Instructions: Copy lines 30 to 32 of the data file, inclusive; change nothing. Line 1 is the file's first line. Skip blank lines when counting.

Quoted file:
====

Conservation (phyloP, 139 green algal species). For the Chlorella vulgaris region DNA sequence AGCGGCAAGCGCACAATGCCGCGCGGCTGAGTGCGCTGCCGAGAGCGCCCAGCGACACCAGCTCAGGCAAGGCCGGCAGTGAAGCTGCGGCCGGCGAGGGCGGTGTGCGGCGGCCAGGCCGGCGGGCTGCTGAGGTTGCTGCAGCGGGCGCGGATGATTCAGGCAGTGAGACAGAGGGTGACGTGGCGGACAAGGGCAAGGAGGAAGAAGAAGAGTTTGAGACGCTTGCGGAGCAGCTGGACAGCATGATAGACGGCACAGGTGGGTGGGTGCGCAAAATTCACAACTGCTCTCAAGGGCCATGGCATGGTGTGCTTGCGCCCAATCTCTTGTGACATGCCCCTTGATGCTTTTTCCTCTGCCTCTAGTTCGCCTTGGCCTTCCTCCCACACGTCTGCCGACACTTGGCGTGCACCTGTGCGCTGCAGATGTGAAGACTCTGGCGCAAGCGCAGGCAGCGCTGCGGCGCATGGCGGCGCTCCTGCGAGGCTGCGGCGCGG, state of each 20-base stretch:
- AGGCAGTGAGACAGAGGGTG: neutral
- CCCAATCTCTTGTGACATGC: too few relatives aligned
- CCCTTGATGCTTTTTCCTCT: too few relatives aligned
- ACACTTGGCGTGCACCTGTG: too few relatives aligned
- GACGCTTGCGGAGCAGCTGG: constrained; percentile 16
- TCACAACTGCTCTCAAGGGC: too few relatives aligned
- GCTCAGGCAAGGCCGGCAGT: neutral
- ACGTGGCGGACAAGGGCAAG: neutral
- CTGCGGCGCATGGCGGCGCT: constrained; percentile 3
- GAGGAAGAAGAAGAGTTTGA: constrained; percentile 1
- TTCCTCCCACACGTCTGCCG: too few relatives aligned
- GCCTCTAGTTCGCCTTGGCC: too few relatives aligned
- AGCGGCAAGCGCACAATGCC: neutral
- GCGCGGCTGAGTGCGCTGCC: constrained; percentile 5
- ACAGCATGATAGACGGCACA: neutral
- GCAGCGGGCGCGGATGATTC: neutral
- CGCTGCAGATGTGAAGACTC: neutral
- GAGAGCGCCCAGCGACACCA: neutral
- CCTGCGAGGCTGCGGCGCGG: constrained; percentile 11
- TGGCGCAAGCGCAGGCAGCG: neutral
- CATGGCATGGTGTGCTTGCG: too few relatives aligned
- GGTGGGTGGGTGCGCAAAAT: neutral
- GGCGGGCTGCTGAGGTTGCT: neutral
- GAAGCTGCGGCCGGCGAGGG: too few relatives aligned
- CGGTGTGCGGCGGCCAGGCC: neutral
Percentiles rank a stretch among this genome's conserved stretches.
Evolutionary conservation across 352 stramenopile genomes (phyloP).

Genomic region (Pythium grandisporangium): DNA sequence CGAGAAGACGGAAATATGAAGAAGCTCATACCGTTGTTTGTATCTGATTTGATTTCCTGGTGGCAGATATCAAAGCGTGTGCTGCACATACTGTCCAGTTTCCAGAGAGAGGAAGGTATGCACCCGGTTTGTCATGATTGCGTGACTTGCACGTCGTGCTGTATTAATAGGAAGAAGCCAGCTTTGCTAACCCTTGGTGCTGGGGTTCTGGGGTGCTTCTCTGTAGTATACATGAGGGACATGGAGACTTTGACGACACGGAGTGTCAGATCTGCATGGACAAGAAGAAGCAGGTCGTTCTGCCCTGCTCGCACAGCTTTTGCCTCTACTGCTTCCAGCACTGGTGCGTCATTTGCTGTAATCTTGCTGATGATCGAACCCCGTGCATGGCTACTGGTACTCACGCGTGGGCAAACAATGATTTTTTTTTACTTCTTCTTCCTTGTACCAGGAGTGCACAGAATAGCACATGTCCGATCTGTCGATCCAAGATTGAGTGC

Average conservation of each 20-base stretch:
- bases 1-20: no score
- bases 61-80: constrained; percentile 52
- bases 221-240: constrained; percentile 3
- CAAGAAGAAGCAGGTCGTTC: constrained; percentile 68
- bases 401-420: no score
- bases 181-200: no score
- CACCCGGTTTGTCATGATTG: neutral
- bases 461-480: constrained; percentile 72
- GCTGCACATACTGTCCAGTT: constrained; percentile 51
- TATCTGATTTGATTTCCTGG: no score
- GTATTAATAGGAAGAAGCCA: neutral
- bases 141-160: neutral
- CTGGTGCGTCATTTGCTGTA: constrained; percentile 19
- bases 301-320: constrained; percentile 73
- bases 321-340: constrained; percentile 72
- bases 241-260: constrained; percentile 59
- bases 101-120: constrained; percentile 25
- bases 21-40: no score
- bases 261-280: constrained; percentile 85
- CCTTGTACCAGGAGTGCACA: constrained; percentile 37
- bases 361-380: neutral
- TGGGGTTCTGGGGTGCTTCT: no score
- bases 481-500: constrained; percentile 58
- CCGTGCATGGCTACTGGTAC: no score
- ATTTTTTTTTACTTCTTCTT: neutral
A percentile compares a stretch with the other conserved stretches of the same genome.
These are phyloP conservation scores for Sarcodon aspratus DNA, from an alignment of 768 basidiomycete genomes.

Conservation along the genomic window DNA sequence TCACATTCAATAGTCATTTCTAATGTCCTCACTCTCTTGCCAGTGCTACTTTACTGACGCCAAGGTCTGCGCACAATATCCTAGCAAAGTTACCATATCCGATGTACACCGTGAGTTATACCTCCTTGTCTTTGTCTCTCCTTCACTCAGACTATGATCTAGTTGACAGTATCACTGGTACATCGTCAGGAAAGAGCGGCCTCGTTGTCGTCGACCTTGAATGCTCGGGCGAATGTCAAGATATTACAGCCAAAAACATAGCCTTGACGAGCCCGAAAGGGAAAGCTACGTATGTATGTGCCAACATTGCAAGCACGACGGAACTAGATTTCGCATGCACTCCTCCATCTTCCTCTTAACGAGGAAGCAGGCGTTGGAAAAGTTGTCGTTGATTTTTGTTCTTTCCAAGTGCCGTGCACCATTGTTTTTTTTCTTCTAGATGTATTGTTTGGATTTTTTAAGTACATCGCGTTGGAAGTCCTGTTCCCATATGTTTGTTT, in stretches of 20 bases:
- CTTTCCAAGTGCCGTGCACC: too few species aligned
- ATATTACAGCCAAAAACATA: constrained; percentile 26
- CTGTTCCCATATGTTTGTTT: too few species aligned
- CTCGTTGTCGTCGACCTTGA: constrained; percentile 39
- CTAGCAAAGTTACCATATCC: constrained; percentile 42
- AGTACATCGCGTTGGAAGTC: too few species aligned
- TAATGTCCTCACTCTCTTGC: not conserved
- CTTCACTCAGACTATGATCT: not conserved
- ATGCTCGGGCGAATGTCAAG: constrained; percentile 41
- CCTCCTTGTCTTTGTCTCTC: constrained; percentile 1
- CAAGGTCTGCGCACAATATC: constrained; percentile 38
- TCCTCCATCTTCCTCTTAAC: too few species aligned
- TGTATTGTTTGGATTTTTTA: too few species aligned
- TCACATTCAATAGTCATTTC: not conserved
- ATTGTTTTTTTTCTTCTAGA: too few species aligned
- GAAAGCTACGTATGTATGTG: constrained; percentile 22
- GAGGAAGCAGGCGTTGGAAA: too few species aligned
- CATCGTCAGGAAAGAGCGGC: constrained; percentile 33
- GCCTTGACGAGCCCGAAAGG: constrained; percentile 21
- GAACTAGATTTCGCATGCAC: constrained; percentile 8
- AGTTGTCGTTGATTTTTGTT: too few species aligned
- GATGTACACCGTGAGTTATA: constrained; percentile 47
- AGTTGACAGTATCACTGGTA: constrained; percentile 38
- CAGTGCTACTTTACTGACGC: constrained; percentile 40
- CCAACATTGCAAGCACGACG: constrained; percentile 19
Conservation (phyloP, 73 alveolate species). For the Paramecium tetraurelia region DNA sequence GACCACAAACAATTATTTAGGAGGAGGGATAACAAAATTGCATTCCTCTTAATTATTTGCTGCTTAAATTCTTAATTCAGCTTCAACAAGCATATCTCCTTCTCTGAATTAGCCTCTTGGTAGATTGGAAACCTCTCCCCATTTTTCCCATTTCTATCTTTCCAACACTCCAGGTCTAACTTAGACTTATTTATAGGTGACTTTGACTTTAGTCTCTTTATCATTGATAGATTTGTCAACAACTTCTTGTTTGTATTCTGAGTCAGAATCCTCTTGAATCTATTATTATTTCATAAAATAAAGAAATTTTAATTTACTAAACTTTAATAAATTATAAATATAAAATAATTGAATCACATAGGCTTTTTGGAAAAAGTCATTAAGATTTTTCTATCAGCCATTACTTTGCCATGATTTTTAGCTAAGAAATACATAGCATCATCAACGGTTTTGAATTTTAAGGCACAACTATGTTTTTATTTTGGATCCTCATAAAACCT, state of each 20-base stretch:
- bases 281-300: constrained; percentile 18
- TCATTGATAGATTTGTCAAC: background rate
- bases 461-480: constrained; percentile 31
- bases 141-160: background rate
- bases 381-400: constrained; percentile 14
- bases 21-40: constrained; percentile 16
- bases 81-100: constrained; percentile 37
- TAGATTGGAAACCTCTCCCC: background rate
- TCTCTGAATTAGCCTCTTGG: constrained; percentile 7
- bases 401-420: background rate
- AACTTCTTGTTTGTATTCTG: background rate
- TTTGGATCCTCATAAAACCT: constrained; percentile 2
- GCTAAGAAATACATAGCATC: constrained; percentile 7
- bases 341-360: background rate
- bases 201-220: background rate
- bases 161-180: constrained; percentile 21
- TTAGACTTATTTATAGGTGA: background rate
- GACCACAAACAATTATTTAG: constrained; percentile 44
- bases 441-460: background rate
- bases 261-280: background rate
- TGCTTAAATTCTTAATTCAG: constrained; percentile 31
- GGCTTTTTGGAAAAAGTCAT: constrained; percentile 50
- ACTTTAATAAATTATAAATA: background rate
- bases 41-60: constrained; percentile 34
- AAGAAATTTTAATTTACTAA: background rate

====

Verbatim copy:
Average conservation of each 20-base stretch:
- bases 1-20: no score
- bases 61-80: constrained; percentile 52